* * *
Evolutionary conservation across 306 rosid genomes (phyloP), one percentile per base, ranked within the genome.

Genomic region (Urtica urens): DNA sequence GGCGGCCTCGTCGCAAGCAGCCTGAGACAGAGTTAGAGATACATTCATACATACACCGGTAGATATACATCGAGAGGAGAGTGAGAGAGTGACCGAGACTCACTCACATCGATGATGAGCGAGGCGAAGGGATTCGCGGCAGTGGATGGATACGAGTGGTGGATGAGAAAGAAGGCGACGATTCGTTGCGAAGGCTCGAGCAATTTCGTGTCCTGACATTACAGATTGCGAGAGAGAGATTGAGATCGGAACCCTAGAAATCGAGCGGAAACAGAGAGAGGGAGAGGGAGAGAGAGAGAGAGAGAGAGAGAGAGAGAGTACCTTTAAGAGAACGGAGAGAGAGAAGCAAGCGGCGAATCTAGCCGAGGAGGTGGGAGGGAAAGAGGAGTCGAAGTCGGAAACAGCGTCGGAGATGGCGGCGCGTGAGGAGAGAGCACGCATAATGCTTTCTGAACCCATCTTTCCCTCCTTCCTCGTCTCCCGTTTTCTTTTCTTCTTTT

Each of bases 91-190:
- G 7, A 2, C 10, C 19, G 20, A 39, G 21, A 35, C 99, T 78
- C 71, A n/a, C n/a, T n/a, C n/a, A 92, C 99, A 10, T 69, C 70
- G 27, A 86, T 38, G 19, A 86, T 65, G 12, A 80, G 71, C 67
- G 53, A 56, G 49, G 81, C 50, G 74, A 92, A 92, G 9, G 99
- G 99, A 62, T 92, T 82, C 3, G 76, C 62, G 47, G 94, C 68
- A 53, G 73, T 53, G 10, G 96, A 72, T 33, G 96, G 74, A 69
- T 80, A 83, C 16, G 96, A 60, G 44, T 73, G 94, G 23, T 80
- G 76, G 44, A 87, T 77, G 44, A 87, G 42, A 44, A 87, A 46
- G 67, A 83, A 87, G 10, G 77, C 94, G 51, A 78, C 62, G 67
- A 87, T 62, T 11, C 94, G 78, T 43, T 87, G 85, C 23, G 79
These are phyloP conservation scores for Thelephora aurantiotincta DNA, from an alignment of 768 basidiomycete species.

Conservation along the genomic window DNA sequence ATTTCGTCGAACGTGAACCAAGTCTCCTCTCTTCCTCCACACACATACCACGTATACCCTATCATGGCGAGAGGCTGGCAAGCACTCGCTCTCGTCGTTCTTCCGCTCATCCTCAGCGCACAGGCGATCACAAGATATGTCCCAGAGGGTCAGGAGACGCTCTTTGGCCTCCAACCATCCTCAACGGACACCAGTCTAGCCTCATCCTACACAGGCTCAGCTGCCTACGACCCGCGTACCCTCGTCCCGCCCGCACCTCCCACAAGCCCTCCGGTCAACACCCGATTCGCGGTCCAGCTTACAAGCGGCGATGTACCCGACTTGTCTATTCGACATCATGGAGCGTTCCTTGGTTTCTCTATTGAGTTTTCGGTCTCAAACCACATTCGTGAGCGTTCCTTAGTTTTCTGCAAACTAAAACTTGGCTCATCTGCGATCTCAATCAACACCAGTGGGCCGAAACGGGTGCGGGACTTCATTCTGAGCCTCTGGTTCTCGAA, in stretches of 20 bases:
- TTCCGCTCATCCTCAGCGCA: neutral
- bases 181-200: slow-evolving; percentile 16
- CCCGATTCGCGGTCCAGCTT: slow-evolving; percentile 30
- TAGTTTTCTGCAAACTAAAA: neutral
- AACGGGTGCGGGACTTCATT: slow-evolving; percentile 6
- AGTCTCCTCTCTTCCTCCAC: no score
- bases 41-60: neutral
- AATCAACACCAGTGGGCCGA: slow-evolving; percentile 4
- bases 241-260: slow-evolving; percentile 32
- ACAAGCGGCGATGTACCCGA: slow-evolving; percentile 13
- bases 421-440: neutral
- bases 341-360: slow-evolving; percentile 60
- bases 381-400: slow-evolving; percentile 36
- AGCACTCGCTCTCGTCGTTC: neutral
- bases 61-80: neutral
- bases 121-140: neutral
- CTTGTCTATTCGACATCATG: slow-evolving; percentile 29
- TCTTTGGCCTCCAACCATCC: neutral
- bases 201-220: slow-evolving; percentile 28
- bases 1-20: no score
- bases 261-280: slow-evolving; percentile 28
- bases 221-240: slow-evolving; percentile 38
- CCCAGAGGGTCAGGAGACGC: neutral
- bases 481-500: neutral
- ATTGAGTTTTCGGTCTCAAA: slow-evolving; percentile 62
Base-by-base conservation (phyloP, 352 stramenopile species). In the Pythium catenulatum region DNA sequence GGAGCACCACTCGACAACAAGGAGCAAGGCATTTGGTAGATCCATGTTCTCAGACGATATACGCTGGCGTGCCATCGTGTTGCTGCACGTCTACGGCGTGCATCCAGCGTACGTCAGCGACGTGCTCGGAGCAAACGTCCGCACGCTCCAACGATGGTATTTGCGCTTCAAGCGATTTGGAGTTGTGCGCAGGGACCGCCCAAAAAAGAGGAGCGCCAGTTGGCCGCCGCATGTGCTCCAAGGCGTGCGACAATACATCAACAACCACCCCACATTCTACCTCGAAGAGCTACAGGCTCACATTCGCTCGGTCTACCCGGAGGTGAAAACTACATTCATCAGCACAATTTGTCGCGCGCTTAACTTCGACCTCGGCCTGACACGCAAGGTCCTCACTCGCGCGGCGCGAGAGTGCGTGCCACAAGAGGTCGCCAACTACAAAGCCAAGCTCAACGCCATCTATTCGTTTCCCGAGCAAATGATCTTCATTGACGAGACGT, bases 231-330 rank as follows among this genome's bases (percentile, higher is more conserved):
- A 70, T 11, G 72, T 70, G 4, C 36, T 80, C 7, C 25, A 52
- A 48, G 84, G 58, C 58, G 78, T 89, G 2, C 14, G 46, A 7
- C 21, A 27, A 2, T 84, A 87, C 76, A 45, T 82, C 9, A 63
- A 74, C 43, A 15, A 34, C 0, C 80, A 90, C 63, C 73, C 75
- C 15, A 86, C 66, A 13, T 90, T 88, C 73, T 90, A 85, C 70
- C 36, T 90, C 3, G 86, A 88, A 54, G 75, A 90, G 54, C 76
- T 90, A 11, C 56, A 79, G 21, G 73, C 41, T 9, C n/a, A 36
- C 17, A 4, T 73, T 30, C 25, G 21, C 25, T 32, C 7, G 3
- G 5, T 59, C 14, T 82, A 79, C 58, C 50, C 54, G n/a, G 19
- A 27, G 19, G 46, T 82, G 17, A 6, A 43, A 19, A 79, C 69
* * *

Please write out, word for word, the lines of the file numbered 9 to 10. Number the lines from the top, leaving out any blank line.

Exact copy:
- A 53, G 73, T 53, G 10, G 96, A 72, T 33, G 96, G 74, A 69
- T 80, A 83, C 16, G 96, A 60, G 44, T 73, G 94, G 23, T 80